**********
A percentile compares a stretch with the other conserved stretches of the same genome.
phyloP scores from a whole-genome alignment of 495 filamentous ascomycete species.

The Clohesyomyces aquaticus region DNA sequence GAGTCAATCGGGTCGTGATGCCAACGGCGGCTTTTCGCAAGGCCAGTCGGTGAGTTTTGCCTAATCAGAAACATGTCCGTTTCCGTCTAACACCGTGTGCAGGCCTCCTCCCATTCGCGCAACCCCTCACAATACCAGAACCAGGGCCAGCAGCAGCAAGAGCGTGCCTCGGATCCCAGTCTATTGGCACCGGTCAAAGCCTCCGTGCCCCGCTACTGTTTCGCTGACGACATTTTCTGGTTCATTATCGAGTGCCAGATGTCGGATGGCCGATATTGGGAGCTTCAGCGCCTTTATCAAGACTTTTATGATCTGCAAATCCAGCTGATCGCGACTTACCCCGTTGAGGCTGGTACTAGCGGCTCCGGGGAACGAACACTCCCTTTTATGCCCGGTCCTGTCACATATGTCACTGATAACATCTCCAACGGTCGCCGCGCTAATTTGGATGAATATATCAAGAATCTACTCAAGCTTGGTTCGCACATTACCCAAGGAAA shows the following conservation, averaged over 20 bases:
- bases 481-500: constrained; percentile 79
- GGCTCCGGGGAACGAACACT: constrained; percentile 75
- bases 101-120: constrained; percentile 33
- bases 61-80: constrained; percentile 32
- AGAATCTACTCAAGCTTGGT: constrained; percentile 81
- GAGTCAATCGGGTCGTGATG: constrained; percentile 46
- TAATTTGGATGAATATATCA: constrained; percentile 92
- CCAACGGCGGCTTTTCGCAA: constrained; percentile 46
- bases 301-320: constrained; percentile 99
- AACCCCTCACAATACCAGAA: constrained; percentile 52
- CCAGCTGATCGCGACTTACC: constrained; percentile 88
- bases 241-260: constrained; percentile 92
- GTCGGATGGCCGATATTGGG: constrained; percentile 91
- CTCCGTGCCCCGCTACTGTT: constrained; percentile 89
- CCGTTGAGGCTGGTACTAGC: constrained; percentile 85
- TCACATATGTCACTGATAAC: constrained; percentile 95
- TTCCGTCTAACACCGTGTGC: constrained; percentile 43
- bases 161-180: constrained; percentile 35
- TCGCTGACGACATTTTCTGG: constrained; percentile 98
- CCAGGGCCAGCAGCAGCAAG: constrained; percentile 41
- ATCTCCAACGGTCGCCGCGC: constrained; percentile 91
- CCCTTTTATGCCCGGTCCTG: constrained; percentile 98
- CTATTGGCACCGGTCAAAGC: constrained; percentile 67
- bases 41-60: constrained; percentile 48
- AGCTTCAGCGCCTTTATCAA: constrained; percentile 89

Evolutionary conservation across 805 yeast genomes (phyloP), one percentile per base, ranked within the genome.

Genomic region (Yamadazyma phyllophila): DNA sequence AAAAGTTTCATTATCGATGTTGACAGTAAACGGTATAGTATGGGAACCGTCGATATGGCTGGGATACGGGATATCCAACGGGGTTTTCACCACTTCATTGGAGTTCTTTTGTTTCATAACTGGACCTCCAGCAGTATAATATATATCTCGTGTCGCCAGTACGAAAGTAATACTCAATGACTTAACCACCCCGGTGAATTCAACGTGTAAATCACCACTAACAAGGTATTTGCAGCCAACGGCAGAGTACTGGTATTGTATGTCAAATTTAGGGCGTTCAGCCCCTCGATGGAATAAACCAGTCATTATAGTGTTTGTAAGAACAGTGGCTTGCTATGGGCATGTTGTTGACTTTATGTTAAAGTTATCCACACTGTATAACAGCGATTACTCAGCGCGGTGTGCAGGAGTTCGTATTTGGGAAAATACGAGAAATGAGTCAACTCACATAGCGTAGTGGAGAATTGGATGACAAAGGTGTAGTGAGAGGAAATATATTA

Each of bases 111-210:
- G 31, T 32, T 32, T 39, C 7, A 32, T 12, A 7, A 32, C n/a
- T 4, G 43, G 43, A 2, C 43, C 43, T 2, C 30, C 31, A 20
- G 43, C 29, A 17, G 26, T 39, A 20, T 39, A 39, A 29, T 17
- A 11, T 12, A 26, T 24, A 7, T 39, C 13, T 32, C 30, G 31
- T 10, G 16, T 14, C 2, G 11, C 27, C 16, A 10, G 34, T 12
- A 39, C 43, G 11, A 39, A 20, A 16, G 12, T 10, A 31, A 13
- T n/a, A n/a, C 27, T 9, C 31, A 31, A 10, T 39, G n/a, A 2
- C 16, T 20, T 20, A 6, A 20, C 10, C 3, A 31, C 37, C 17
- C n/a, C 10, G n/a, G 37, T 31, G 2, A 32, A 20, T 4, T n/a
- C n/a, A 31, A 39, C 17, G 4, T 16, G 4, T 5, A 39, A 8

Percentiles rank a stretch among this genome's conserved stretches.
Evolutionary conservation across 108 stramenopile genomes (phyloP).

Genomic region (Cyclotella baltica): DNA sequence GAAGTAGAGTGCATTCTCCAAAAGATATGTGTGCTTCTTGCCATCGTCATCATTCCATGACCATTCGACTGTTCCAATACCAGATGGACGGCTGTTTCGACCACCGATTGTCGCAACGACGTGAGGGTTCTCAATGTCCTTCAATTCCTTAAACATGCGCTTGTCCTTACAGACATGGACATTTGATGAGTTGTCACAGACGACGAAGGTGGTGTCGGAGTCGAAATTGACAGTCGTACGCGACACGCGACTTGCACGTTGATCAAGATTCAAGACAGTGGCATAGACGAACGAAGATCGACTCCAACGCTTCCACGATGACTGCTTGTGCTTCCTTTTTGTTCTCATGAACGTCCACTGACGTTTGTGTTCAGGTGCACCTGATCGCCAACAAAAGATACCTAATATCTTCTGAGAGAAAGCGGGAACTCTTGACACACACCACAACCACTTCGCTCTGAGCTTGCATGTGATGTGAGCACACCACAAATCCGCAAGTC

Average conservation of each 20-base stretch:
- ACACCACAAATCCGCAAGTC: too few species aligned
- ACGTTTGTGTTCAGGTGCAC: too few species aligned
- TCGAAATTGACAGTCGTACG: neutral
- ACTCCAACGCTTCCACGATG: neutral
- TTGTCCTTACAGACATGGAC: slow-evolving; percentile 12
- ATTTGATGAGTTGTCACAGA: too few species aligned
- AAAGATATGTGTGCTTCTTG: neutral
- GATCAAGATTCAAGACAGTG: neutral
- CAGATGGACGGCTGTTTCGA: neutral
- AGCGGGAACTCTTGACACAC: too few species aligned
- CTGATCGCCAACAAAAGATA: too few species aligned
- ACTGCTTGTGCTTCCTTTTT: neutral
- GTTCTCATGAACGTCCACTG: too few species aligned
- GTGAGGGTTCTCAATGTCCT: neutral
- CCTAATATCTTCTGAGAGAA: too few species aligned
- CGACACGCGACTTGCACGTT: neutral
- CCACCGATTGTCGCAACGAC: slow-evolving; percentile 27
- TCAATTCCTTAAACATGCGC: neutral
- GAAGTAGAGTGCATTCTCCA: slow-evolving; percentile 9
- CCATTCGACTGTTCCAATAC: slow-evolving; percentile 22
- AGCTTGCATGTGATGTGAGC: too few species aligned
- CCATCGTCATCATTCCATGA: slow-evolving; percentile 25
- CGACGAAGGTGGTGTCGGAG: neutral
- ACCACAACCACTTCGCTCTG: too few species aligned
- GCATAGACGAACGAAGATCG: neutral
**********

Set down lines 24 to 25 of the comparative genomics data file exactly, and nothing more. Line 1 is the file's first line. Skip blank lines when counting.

- ATCTCCAACGGTCGCCGCGC: constrained; percentile 91
- CCCTTTTATGCCCGGTCCTG: constrained; percentile 98